I was building up the feeds on my iGoogle page tonight (in an attempt to reduce the amount of email newsletters I read) when I stumbled across the blog of Evan Davis, the BBC business journalist.
Whilst the blog’s not been updated for a while (to be fair he’s a busy chap), he has a fascinating link to this article on LiveScience, published a while ago.
The headline is “Key to Happiness: Give Away Money“.
Here’s an interesting quote from the latter part of the article, which helps make a personal case for philanthropy and corporate responsibility work.
“A person apparently doesn’t need to drop thousands of dollars on others to reap a gleeful reward.
In another experiment, the researchers gave college students a $5 or $20 bill, asking them to spend the money by that evening. Half the participants were instructed to spend the money on themselves, and the remaining students to spend on others.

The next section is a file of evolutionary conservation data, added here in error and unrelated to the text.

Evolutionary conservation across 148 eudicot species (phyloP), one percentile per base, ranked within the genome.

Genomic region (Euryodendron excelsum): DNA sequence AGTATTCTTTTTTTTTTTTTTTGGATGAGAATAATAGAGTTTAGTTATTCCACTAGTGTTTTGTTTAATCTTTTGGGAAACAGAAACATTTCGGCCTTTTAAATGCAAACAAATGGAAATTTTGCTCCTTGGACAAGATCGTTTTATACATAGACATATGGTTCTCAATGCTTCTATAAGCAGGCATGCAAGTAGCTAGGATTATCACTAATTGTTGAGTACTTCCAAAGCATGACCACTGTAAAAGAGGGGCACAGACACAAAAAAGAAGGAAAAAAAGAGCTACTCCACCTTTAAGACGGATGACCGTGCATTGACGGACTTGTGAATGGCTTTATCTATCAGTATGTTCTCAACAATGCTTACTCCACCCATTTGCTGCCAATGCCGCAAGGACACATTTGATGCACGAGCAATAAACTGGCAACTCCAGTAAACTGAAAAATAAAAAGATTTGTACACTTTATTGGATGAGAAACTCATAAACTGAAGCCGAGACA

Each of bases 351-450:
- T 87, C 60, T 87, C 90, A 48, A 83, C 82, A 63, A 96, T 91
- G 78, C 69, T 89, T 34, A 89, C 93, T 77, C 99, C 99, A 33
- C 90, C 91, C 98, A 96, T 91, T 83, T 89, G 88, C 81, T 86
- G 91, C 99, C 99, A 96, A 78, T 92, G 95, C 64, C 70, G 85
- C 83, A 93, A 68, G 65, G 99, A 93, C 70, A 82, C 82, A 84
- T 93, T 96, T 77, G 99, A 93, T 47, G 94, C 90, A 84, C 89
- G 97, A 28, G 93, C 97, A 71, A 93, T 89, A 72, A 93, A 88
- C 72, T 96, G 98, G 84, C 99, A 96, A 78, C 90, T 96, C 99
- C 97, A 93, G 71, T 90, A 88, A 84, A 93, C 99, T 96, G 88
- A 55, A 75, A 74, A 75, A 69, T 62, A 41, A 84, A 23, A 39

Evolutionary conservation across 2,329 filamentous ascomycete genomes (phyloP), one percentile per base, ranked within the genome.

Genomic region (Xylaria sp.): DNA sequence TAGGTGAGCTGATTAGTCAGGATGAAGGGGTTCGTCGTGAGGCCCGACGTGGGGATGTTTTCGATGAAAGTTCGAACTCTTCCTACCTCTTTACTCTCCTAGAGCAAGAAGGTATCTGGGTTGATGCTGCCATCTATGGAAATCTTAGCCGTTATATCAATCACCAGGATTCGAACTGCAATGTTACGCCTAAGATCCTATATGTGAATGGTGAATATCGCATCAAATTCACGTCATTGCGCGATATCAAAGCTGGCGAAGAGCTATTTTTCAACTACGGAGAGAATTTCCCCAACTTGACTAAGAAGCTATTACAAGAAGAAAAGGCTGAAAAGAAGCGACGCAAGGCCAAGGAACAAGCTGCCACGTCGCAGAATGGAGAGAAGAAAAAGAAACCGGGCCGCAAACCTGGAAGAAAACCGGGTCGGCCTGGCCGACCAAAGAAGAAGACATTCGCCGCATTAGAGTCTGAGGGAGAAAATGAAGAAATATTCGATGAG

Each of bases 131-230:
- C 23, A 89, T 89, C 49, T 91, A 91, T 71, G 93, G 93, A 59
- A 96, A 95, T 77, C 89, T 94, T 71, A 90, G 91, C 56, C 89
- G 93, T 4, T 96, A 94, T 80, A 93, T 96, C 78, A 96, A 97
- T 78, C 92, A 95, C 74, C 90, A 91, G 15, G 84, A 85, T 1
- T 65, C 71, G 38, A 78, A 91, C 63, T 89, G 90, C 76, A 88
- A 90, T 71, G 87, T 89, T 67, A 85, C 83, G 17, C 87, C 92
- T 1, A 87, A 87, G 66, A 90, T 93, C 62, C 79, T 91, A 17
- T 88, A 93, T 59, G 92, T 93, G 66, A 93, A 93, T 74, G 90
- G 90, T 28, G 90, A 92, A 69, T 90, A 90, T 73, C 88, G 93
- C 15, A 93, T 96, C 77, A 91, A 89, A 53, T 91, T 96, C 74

Participants who spent the windfall on others — which included toys for siblings and meals eaten with friends — reported feeling happier at the end of the day than those who spent the money on themselves.
If as little as $5 spent on others could produce a surge in happiness on a given day, why don’t people make these changes? In another study of more than 100 college students, the researchers found that most thought personal spending would make them happier than prosocial spending.
“Often people, at some implicit level, have this idea that ‘buying these things is going to make me happier,'” Ahuvia said. “It does make them momentarily happy,” he added, but the warm feelings are short-lived.”
Of course I’m not saying here that corporate responsibility is about just about giving money away. But it is about doing things for others, alongside self interest.
So it’s good to know that working in the area means you have a better chance of being happy than say, investment banking.